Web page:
The research from the University of Warwick, shows that children reporting frequent nightmares at the age of 12 were three and a half times more likely to suffer from psychotic experiences in early adolescence.

Similarly, experiencing night terrors doubled the risk of such problems, including hallucinations, interrupted thoughts or delusions, researchers said.
Younger children, between two and nine years old, who had persistent nightmares reported by parents had up to one and a half times increased risk of developing psychotic experiences.

Nightmares are considered to be commonplace in young children with incidence reducing as they grow older. They occur in the second half of sleep during REM (rapid eye movement) sleep.

Those who have experienced them will be familiar with the sensation of waking suddenly with a sense of fear, worry and possible palpitations, researchers said.

Night terrors, a sleep disorder, differ from nightmares and occur during deep sleep (non-REM) cycles in the first half of the night.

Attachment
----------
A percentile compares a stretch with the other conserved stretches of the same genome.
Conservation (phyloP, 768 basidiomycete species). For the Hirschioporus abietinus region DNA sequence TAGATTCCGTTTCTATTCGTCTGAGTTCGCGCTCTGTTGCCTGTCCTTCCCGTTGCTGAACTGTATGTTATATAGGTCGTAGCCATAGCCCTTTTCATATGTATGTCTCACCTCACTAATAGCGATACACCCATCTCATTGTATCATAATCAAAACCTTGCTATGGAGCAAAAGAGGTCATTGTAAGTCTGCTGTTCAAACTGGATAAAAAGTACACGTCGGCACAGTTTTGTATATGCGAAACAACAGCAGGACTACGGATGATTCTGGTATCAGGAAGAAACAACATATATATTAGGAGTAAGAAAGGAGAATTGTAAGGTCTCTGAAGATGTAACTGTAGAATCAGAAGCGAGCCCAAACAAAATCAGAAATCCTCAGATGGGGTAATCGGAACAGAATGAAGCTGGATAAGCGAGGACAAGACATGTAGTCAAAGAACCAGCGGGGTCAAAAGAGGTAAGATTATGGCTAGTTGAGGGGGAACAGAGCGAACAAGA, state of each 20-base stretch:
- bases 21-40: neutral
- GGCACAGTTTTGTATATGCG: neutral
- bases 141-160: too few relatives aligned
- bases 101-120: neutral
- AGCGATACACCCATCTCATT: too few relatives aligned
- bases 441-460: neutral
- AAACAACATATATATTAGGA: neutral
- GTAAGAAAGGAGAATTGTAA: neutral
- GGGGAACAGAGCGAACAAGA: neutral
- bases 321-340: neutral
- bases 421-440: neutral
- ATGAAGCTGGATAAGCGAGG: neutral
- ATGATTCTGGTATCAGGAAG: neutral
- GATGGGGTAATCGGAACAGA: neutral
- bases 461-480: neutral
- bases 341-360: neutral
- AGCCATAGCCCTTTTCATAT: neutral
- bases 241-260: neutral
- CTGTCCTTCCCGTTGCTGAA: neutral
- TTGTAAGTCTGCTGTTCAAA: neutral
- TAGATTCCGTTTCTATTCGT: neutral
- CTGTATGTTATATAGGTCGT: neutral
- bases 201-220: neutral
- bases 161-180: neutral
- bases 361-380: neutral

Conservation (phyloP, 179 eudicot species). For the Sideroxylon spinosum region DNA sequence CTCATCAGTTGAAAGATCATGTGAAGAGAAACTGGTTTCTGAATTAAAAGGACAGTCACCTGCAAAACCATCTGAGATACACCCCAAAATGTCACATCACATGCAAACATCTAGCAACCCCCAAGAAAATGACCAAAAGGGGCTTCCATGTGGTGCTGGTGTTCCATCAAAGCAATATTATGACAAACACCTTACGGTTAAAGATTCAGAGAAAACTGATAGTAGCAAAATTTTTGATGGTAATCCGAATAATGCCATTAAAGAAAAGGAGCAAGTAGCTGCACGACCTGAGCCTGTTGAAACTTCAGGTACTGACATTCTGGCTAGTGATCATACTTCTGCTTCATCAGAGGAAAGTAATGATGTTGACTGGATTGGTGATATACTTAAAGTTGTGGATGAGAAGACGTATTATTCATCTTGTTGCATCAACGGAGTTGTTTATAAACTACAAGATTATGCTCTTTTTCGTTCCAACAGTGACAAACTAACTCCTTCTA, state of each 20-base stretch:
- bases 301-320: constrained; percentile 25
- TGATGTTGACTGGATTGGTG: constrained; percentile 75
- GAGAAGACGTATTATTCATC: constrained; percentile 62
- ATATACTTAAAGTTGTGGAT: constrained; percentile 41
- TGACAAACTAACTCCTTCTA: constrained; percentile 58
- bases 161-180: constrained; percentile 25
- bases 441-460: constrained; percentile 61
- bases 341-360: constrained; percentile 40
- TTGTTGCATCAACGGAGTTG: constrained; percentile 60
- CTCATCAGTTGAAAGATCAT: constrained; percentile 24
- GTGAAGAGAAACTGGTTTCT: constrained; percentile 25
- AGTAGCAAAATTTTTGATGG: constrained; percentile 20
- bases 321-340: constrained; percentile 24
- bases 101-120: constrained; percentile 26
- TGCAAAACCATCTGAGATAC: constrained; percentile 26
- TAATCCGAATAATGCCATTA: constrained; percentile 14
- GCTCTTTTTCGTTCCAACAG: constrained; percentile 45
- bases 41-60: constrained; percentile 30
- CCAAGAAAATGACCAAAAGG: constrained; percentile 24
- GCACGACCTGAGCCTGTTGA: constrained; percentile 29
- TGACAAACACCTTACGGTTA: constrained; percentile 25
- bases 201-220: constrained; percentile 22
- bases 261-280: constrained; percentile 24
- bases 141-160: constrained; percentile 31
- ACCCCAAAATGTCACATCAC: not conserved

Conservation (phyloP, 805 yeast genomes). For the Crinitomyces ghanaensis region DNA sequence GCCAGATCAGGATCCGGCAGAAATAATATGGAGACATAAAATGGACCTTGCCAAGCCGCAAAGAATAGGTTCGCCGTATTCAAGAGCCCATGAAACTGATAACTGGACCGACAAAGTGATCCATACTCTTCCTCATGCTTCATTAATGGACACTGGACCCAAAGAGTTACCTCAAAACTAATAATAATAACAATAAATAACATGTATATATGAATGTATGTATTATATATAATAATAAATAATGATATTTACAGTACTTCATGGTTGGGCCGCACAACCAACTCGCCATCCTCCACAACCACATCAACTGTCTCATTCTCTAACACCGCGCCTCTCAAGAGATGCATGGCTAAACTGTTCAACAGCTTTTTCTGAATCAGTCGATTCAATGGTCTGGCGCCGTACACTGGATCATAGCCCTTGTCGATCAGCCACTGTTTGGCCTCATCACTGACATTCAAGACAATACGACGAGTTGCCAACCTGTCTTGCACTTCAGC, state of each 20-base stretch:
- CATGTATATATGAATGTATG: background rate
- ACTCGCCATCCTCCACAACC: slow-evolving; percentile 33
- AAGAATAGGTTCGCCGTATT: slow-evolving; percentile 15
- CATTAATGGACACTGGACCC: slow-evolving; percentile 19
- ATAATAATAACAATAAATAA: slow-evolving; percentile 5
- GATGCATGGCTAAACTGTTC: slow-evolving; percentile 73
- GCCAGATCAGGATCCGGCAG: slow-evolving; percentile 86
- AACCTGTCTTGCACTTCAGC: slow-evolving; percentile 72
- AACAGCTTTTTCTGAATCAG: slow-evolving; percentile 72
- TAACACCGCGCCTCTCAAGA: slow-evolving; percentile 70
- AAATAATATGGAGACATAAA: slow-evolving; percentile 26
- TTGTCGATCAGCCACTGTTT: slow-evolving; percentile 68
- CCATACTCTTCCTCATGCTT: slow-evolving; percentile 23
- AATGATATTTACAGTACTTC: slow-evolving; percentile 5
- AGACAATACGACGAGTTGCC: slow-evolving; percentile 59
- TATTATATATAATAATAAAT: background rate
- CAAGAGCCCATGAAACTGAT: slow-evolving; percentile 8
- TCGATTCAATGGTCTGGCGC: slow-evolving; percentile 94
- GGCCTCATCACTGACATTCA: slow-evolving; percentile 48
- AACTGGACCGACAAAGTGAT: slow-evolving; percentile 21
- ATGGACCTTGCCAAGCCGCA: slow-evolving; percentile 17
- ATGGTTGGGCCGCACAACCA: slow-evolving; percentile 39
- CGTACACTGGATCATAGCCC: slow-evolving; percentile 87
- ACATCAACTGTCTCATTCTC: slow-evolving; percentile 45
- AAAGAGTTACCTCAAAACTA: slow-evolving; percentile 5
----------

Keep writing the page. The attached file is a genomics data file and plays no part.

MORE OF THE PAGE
A night terror bout is often signified by a loud scream and the individual sitting upright in a panicked state, though unaware of any of the involuntary action.
"We certainly don't want to worry parents with this news; three in every four children experience nightmares at this young age. However, nightmares over a prolonged period or bouts of night terrors that persist into adolescence can be an early indicator of something more significant in later life," Professor Dieter Wolke said.
The cohort was assessed six times between the ages of two and nine. The likelihood of experiencing psychotic experiences in adolescence increased with the incidence of nightmares.     

Those who only reported one period of recurrent nightmares saw a 16 percent rise, whereas those who reported three or more sustained periods of nightmares throughout the study saw a 56 percent increase in risk.

In contrast, problems with falling asleep or night waking (insomnia) had no relationship to later psychotic experiences.

"The best advice is to try to maintain a lifestyle that promotes healthy sleep hygiene for your child, by creating an environment that allows for the best possible quality of sleep," Dr Helen Fisher, of King's College London, added.


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